Feds allow religious decorations
OTTAWA — For a second year, the Harper government has issued a directive to civil servants giving them the green light to adorn their office space with tinsel, symbols of Santa or any other forms of holiday decorations.
The lights and decorations lift spirits, and it’s perfectly fine for anyone celebrating Christmas or Hanukkah to place seasonal symbols at government work sites, says Treasury Board President Tony Clement.
“Our Government will not allow the Christmas spirit to be grinched,” Clement said.
A statement was to be issued Monday reminding federal employees of their right to festoon.
Last year, Human Resources Minister Diane Finley issued a similar directive after a government manager banished Christmas decorations, trees and holiday wreaths from front-line Service Canada offices across Quebec.
The Quebec chief of Service Canada was roundly criticized in early December, 2011 after he sent e-mails to employees telling them they could hang holiday decorations in their personal spaces, but not in areas serving the public.
Clement said he wanted to make clear to all federal employees this year that the Conservatives have no issue with the decorations.
“I see nothing wrong in the workplace at this time of the year . . . to have the tinsel or the Christmas cards or even a little mini nativity scene or a Menorah,” Clement said in an interview with The Canadian Press.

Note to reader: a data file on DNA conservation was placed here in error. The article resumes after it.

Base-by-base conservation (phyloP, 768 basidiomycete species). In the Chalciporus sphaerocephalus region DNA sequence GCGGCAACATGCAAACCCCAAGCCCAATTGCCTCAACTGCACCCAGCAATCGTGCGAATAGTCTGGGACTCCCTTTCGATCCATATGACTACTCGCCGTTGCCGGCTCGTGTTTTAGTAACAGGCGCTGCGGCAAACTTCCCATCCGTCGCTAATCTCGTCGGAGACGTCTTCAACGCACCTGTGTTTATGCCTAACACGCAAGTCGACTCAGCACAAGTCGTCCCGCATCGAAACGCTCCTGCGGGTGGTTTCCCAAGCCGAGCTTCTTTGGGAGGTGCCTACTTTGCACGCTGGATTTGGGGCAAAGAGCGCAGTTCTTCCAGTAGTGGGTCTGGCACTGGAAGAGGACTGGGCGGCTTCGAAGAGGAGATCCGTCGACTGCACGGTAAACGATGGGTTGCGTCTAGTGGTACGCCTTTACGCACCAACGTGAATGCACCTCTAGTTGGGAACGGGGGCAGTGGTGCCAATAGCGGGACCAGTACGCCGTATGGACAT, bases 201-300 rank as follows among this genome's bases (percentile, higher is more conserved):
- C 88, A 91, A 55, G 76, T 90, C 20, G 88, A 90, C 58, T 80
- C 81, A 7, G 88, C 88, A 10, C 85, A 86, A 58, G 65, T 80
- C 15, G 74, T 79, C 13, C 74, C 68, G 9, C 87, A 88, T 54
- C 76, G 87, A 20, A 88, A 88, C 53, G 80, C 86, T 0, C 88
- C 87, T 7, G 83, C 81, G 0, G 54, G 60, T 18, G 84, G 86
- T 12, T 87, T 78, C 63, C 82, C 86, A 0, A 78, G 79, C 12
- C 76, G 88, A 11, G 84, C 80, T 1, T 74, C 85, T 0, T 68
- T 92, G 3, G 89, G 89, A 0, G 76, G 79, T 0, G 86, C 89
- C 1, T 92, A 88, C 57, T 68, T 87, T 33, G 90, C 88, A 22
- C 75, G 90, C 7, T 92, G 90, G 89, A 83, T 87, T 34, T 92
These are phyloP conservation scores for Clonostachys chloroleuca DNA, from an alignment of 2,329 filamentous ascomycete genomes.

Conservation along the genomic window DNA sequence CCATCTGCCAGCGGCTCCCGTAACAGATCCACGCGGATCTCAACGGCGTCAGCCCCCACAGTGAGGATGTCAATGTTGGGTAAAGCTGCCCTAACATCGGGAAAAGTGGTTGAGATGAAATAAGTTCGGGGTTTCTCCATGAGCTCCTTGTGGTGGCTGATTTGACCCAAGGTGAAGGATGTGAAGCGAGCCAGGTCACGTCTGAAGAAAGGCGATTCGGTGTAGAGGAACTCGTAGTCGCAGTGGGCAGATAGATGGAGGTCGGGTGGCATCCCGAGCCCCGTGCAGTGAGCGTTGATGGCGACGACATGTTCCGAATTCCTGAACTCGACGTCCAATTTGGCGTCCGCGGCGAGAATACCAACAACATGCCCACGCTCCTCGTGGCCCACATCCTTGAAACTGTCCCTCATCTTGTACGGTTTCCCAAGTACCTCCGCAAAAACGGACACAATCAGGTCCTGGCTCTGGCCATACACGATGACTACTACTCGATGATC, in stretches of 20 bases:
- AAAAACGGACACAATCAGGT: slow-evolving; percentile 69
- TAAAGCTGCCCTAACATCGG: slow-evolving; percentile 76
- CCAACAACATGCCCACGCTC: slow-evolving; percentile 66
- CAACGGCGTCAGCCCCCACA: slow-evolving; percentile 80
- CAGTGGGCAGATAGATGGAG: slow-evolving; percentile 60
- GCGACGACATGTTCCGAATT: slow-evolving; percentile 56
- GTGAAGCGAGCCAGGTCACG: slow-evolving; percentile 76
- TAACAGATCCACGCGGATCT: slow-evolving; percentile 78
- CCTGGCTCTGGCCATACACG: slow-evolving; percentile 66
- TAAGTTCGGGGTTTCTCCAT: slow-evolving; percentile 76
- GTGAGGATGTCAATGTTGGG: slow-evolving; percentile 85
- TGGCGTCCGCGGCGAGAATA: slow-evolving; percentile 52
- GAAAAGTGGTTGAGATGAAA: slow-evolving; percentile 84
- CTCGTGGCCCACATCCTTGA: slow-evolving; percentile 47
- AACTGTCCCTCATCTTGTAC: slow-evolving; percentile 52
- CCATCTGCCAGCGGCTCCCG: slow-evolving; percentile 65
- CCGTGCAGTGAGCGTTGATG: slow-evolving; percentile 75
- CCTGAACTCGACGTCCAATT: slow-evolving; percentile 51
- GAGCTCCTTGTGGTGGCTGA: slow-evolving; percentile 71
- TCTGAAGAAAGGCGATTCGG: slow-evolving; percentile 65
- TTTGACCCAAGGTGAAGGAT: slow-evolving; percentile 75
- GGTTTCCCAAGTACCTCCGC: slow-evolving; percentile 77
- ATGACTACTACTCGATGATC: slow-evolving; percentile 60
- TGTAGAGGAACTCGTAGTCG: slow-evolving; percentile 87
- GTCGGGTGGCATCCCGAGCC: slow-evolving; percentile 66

Clement, who celebrates Christmas with his family, acknowledged there are some people who would rather not be confronted by holiday decorations in government buildings.
But people who wish to celebrate their religious beliefs should be allowed to do so, he said.
“This is an inclusive time of year. We have people of all faiths, we have people of no faith,” said Clement.
“If people with faiths wish to demonstrate that in some way, (and) that it’s within the rules that are set out throughout the year, then we have no issue with that.”
There was an almost immediate response to Clement’s statement after it was released Sunday, from public servants expressing their delight.
“Way to go. Now I want to really decorate my cubicle,” one office worker wrote on Clement’s Twitter feed.